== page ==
Remember, we gave moneyed interests this much influence once before, and it did not turn out well. Amendment 3 does not facilitate the key purpose of judicial selection: staffing the courts with fair and unbiased judges.

My parents' generation is called “the greatest” not because of what they were, but because of what they did. Their sacrifices created our world.

Those who created the NPCP likewise stood up to great difficulty. We admire their effort, their perseverance, and their dedication. Their sacrifice created our judicial system.

Now you and I are called on in difficult times. Outside East Coast money is pouring into the state to buy awful, misleading advertising and professional political operatives to stoke the fires of fear and prejudice. Why us? Why here? It is called “The Missouri Plan” nationwide for a reason: We adopted it first. We are the vanguard. We are the heart of the concept. Kill the plan here, and it dies everywhere.

We do not have a significant largess, nor will we sell fear-mongering. What we do have on our side is the wisdom of separation of powers and the historical knowledge that what Amendment 3 proposes will lead to bad results. We have seen these dogs before. They will not hunt.

Stand with me in this fight. We stand to keep the judicial system from becoming a political weapon for moneyed interests. Judges should be referees, not combatants for any cause except the rule of law.

Go find a forum at which to speak out: Rotary, the Chamber of Commerce, your church. Donate to Missourians for Fair and Impartial Courts (MFICC), the clearinghouse for the opposition. Send out a letter on your stationery to your clients telling them to vote no on Amendment 3. MFICC will even give you a form letter to use.

We resist this change not just because we are lawyers, but because we are Missourians. The NPCP belongs to the people of Missouri; we should not let special interests from out-of-state with big money steal it. Let history judge us worthy of this noble cause.

Let’s not repeat ideas that did not work before.

Stand with me.

Endnotes

1 When originally adopted, governors were limited to one term and no governor could ever appoint all of the lay people to the commission. When governors were authorized to run for a second term, they acquired the potential of appointing all of the lay representatives to the panel.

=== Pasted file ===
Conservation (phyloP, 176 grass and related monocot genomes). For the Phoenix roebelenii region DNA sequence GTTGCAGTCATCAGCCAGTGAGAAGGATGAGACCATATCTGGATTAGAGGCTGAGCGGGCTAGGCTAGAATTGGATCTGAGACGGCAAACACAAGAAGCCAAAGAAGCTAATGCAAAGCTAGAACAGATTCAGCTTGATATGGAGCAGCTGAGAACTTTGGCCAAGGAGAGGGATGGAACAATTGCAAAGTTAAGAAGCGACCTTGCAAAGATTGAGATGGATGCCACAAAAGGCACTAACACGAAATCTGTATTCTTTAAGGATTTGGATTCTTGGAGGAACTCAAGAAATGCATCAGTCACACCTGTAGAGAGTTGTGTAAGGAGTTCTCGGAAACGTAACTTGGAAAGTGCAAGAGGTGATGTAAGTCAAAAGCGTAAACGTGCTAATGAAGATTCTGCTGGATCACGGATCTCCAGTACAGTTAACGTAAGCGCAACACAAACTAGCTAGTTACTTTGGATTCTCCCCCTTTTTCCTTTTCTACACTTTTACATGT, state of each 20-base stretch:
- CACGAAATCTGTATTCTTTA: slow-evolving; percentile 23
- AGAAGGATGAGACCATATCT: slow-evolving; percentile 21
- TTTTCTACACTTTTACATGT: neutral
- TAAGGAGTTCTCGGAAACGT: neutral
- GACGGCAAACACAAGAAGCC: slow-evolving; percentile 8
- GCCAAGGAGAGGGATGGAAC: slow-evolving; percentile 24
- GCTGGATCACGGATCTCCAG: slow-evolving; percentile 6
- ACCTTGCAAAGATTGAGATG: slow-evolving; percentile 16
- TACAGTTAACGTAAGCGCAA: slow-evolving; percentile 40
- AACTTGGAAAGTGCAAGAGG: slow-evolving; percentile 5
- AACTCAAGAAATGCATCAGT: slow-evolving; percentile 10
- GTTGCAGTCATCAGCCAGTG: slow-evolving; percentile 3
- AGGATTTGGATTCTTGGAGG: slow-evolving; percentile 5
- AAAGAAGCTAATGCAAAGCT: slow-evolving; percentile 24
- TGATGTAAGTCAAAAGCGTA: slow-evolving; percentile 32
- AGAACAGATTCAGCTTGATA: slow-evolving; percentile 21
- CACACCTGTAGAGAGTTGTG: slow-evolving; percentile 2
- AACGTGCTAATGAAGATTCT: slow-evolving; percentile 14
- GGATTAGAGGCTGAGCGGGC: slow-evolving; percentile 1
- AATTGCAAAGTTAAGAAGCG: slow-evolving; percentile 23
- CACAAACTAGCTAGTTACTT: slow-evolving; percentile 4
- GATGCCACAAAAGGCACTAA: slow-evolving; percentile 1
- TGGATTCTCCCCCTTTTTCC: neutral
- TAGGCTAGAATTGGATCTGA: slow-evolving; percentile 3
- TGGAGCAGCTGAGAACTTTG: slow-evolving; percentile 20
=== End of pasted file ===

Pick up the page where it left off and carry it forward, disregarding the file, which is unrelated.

In Addition …

The new president normally writes a column about his or her plans for their term. Because of its importance, Amendment 3 replaced that traditional topic in my main article. However, you should know that we have a number of new and ongoing projects that may interest you. Here is a brief listing of the major objectives we have:

1. Defeat Amendment 3.

2. Pass The Missouri Bar-sponsored Criminal Code revisions. Last year, the Criminal Law Committee presented the Board of Governors with the results of four years of hard work spent revising and updating the state’s Criminal Code. The proposed revisions were introduced before the General Assembly last year, studied by the legislature during the break, and will be introduced again during the coming legislative session.

3. Start and finish a building addition at The Missouri Bar Center. The Missouri Bar has outgrown its current facilities, which are currently scattered over several buildings on one block. The owner of the Bar Center, the Trustees of The Missouri Bar, has agreed to add a new floor to the original headquarters building to provide space for the staging of CLE programs, meetings, and gatherings of bar members. No money from dues dollars will be used for this project. Current plans are to start, finish and occupy the new space within the next 12 months.

4. Draft and file legislation changing how we draw legislative districts. At its summer meeting, the Board of Governors authorized the appointment of a special committee to recommend a constitutional change regarding legislative redistricting. The committee has been appointed, is scheduled to meet, and will produce a report by year’s end. Hats off to former Missouri Bar President H.A. “Skip” Walther for agreeing to chair this fast-tracked proposal.

5. Build a Key Person Network. We are building a key person network throughout the state. Our goal is to identify person(s) with close relationships to each state legislator, so that when issues arise relating to the administration of justice, we have contacts who will carry our message to the House and Senate. We are looking for volunteers. We will not ask you to advocate for controversial issues, such as tort reform. Rather, we will use this network for items we, as lawyers, collectively agree affect the general administration of justice. There are 30,000 of us. We are community leaders. We need a significant presence in the legislature. If you want to volunteer, please call Catherine Barrie at 573-635-4128.

Of course, we will continue already started efforts concerning pro bono work, adequate funding for the criminal justice system, and many, many others. One new item is a committee on aging lawyers. As the Baby Boomers age, a large number will face serious retirement issues. The Missouri Bar is coordinating resources to be ready for the coming crunch of retirements and the consequential issues.

We are always open to new ideas about how to better serve you. Please feel free to call me at (816) 229-9111 or e-mail me (Pat@starkelawoffices.com) if you would like to visit.